Uralkali and Belaruskali lost significant volume of production unsold during the bargaining period. In the interval, distributors of potash in China were forced to run down their inventories to meet the inevitable domestic demand. By July 2007, the two sides came to an agreement on price. This was increased by $25 per tonne for the second half of 2006; and another $5 on top in 2007. Next year, as the gap closes between what China and the rest of the world pay for potash, the China Discount will be gone.
Potash, as the name indicates, was first produced by burning hardwood, and refining the potassium from a soluble solution. Its ancient uses were in the manufacture of glass, soap, and crop fertilizers, and it is the last of these that predominates today, supplying one of the key nutrients for plant and crop growth. Instead of burning wood, however, most of the world’s supplies of this industrial mineral are mined; and the largest mineral reserves of potash are concentrated in just three countries – Canada, whose stocks are the largest at about half the global aggregate, according to the US Geological Survey; Russia, with more than a quarter; and neighboring Belarus, with 9%; altogether, the three hold 85% of global reserves.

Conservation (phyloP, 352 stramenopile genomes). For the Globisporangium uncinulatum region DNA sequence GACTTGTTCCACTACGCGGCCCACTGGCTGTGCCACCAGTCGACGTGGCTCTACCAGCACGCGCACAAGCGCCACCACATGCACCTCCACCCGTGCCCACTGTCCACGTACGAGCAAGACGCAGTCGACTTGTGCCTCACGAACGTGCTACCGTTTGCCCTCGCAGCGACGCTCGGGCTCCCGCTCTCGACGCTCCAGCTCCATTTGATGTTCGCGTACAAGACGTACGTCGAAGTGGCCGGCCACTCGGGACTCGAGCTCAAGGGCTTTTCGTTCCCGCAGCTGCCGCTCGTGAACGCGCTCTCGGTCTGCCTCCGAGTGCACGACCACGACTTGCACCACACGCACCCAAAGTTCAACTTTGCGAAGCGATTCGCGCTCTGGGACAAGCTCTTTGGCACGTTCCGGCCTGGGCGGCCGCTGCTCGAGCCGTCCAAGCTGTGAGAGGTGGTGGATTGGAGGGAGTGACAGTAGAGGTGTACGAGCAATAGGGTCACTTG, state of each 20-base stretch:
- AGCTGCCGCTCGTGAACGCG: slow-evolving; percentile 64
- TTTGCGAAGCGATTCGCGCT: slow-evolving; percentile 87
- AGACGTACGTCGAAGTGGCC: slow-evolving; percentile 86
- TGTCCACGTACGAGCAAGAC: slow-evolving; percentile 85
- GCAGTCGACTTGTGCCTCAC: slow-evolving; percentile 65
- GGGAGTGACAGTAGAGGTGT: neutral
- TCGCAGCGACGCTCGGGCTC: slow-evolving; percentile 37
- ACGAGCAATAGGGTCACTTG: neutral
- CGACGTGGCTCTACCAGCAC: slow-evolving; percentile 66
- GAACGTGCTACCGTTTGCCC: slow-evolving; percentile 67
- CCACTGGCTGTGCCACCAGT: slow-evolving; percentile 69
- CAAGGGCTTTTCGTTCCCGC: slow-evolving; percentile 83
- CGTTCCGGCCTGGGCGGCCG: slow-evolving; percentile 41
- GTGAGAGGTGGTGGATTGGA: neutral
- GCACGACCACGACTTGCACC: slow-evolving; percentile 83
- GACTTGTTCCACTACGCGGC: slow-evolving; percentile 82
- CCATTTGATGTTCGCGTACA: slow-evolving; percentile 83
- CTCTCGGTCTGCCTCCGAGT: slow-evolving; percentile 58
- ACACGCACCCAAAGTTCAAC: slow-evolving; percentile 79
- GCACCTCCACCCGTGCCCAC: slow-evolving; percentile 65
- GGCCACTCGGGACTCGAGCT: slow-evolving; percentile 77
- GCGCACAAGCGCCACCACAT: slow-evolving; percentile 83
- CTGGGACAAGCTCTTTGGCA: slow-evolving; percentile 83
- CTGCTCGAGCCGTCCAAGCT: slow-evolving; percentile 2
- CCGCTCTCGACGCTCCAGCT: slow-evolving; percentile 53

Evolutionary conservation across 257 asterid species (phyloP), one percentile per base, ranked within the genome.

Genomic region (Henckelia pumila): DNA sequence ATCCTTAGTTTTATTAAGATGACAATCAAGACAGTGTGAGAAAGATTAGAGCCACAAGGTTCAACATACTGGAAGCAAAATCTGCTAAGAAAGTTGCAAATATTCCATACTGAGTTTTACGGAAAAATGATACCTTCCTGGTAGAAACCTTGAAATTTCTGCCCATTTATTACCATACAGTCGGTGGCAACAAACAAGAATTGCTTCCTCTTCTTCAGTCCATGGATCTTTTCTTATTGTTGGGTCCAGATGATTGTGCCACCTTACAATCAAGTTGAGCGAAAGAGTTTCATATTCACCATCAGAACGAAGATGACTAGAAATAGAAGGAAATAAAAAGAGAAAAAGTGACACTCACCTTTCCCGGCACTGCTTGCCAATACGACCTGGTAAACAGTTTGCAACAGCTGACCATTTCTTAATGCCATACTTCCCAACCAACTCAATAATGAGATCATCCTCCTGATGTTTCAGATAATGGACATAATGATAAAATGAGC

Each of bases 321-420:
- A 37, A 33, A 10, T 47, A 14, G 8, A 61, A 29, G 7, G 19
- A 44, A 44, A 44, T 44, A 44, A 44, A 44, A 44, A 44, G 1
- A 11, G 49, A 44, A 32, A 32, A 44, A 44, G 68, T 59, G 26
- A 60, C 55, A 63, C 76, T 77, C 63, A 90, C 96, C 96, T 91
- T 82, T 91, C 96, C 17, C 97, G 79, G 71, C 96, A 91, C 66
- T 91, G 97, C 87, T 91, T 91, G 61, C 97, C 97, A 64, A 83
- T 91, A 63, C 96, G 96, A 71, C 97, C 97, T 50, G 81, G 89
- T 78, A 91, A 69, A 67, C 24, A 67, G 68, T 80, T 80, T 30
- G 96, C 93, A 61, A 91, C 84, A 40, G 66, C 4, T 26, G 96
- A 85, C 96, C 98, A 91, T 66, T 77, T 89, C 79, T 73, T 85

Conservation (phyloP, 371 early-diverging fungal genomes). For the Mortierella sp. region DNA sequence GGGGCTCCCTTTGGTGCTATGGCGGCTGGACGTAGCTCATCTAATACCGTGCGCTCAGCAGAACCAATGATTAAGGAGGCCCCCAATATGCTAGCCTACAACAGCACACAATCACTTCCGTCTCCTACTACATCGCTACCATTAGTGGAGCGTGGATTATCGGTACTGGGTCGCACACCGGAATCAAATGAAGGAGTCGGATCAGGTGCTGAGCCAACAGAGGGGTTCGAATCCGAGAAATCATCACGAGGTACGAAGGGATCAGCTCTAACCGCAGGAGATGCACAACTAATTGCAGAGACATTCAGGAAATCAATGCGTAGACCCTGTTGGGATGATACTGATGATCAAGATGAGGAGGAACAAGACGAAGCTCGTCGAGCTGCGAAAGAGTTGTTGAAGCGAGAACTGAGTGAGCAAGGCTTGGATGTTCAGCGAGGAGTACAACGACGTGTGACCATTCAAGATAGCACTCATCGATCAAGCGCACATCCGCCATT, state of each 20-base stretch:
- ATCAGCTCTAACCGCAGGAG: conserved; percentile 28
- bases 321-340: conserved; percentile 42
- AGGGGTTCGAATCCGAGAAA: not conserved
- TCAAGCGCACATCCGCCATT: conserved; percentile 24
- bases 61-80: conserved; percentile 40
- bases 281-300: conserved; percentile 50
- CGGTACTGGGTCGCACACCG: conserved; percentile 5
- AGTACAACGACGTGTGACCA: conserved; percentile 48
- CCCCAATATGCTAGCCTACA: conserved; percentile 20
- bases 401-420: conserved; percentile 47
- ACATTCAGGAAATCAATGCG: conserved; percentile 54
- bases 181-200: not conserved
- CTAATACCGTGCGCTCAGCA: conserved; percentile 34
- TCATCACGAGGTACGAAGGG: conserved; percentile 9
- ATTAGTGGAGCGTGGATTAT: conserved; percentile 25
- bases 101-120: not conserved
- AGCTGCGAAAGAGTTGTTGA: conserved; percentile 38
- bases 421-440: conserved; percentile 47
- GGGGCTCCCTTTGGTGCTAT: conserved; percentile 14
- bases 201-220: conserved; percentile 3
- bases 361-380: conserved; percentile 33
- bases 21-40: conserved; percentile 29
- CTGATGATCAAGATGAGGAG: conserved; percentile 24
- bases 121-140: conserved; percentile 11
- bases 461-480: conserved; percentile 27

In terms of production capacity, two linked Russian companies, Uralkali and Silvinit, trail just behind Belaruskali, which in turn is just behind Potash Corporation of Canada, and another North American producer, Mosaic. In the global market, the concentration of potash mining is greater than that of gold, silver, diamonds, nickel, copper, and bauxite.
The global trade in potash is even more concentrated, with just two syndicates dominant – Canpotex managing sales of the three North American majors – Potash Corporation, Mosaic, and Agrium – and Belarus Potash Company (BPC), a joint venture combining Uralkali and Belaruskali.